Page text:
(Libreshot.com)

(Libreshot.com)

Wealth tax could fund $20B in aid, child care for 1.3M impoverished Canadian kids: report

Indigenous children experienced higher than average rates of child poverty

At least 1.3 million Canadian children were living in poverty prior to the pandemic, and that number has likely only increased, according a report released by Campaign 2000.

The organization’s Report Card on Child and Family Poverty in Canada estimates that prior to COVID-19, one in five children were living in poverty.

“Never before have these inequities been so apparent and the need to close gaps so dire,” the report said.

“First Nations, Inuit, Métis, racialized, immigrant children, children with disabilities and children in female led lone parent families are all overrepresented in rates of poverty, while income and wealth continues to concentrate at the top.”

The report found that the national child poverty rate dropped by less than half a percentage point between 2017 and 2018. It grew in some provinces and territories, including Nunavut, Nova Scotia and Manitoba, and dropped “modestly” in others, including British Columbia, Quebec and Ontario.

The report made a series of recommendations, including improving access to federal aid for families who may have trouble accessing. It noted that the Canada Child Benefit “made an important difference” when it was introduced in 2016 but that the improvement has not remained.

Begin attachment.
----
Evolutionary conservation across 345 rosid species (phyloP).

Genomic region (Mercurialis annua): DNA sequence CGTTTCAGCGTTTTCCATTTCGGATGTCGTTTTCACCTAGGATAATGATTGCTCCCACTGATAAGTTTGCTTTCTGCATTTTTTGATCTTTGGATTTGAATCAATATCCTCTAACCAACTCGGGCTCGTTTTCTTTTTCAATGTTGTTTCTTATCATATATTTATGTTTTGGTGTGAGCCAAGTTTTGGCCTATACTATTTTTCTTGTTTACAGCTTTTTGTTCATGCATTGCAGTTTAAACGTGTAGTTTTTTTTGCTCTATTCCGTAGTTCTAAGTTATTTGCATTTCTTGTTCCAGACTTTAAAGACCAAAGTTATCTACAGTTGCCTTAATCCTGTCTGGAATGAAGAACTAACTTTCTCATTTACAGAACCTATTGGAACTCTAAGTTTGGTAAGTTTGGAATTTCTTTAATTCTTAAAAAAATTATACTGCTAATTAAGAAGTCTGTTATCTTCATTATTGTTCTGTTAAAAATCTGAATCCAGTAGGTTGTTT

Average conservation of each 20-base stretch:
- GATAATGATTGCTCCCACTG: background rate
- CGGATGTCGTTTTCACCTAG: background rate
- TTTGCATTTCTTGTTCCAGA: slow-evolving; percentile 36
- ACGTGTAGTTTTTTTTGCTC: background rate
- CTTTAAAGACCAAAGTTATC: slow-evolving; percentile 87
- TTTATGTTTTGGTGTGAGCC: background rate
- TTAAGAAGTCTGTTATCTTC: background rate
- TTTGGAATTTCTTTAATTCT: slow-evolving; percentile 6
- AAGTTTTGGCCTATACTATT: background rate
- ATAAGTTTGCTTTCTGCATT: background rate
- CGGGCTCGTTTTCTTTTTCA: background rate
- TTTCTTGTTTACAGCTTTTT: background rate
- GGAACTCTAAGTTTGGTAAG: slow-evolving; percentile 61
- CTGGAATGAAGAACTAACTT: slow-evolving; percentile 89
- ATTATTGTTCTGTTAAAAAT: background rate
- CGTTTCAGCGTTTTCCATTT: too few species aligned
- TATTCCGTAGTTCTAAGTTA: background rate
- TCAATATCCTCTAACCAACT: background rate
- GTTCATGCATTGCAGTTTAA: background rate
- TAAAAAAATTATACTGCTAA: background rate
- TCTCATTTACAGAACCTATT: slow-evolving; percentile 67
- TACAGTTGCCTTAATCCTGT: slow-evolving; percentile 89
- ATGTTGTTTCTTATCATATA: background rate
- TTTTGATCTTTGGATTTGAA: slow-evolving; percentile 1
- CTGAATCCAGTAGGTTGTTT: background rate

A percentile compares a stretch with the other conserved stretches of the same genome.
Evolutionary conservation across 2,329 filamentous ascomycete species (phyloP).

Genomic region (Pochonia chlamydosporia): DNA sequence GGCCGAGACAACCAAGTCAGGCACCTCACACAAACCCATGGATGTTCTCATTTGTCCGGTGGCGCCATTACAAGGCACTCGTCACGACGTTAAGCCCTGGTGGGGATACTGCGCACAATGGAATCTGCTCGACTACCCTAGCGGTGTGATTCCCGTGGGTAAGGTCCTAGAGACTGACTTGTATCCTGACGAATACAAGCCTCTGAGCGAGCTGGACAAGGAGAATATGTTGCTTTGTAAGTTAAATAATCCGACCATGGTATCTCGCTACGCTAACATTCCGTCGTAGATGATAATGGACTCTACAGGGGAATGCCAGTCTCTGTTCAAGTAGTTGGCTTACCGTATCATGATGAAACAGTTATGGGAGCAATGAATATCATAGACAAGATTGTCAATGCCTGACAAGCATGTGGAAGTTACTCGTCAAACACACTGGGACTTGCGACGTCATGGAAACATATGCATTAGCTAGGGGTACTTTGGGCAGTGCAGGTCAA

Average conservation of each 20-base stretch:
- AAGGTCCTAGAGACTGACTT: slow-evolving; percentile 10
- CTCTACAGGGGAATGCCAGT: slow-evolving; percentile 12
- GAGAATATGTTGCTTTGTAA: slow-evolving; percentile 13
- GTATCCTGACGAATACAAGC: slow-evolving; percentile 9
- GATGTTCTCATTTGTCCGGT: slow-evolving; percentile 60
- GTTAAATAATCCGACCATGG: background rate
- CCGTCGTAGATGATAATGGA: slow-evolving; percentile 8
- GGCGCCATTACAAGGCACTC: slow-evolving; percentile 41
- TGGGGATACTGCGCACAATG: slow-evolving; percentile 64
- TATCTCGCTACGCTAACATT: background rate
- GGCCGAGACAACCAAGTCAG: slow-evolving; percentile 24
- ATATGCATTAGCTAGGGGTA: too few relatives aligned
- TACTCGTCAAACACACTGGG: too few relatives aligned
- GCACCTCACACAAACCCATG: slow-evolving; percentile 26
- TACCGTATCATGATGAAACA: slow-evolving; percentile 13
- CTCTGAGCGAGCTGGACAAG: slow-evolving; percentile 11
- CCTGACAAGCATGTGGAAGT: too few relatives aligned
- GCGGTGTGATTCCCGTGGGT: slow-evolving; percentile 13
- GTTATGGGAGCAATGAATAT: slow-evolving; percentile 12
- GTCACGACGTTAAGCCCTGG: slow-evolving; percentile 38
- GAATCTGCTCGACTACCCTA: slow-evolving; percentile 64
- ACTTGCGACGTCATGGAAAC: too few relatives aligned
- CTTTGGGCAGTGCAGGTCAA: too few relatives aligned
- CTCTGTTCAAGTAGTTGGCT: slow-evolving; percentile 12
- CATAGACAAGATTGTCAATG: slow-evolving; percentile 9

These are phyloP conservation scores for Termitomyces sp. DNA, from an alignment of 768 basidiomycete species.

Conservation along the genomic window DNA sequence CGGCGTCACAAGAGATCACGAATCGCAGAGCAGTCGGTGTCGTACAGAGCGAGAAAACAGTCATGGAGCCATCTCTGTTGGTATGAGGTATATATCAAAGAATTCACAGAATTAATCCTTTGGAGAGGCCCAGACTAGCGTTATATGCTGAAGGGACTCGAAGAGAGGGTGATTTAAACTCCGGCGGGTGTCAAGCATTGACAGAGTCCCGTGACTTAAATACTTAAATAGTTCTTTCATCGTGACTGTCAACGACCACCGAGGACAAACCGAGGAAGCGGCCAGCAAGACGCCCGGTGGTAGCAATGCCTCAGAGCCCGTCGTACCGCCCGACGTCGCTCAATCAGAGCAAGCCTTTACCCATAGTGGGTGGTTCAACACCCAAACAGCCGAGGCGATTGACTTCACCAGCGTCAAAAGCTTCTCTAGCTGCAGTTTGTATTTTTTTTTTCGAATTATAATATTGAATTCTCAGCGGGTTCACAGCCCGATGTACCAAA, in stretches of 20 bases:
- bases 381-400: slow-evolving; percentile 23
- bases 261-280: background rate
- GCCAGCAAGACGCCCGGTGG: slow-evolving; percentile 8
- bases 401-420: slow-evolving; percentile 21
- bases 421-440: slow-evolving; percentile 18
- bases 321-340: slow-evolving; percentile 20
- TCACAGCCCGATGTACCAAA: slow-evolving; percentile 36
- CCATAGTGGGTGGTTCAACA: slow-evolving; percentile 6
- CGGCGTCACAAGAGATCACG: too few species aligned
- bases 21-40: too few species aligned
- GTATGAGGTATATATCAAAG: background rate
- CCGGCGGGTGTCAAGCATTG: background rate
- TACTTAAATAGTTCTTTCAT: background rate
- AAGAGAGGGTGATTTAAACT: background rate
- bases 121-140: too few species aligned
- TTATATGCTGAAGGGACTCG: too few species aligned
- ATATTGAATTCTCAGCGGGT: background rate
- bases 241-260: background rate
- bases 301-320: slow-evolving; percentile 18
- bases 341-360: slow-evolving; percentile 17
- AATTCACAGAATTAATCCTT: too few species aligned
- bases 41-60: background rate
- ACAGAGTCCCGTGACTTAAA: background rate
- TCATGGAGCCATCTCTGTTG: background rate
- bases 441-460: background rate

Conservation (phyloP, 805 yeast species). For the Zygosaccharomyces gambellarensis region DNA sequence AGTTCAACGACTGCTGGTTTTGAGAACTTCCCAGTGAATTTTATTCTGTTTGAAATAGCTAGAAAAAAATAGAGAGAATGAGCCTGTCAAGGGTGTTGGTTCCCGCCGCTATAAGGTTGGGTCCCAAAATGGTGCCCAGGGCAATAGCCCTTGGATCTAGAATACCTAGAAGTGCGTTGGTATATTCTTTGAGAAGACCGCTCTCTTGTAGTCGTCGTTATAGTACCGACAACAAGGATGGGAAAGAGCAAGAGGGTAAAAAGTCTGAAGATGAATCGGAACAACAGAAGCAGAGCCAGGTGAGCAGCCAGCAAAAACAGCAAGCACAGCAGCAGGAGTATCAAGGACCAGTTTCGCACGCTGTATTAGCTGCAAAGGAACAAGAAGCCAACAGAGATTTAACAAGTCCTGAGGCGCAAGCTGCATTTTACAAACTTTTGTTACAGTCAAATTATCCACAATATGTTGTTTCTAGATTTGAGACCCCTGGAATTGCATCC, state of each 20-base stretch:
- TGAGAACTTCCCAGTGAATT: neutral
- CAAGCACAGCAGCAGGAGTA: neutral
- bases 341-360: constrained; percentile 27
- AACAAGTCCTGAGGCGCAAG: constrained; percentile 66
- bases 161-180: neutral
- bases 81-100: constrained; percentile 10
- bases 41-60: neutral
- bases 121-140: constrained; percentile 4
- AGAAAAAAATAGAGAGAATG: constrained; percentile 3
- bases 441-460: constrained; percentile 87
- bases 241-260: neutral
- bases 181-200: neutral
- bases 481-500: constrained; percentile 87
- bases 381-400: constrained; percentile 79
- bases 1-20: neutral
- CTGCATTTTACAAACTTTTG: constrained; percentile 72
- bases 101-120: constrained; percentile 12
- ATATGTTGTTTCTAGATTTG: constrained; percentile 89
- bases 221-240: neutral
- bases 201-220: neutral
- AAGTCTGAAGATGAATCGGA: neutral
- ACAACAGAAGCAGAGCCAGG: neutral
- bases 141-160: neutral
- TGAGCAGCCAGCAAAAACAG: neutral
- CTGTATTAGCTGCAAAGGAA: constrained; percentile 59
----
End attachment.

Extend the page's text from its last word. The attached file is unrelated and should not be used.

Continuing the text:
Child care was another issue identified. The report stated that there are regulated childcare centre spaces for just short of 29 per cent of children up to five years old, a problem that can disproportionally affect single-parent households.

Some groups were more marginalized than others, according to the report. It found that among First Nations children who are status, 53 per cent of on-reserve First Nations children and 41 per cent of those who live off-reserve lived in poverty. In First Nations children without status cards, the poverty rate is 31 per cent. Poverty rates for Inuit and Metis children are at 25 and 22 per cent, respectively.

“The federal government has a fiscal responsibility to First Nations communities through treaties and the Indian Act but funding falls significantly short from what other Canadians receive,” the report stated. “Lack of culturally appropriate, accessible and locally delivered services remain a barrier for First Nations, Inuit and Métis peoples living in urban and rural communities.”

The report recommends paying “full compensation to the First Nations children, parents and grandparents who were harmed by inequitable funding for child welfare services on reserve .”

Branching out to overall child poverty, the report made several funding recommendations to improve income inequality. The report called for a tax of one per cent on wealth over $10 million, two per cent on wealth over $100 million and three per cent on wealth over $1 billion, stating this could generate nearly $20 billion each year. Further, the report called for the government to create an inheritance tax of 45 per cent, just above the U.S.’s current tax of 40 per cent, as well as reduce preferential tax rates on capital gains and investments and close tax havens, changes it said would bring in $34 billion in savings and new funding.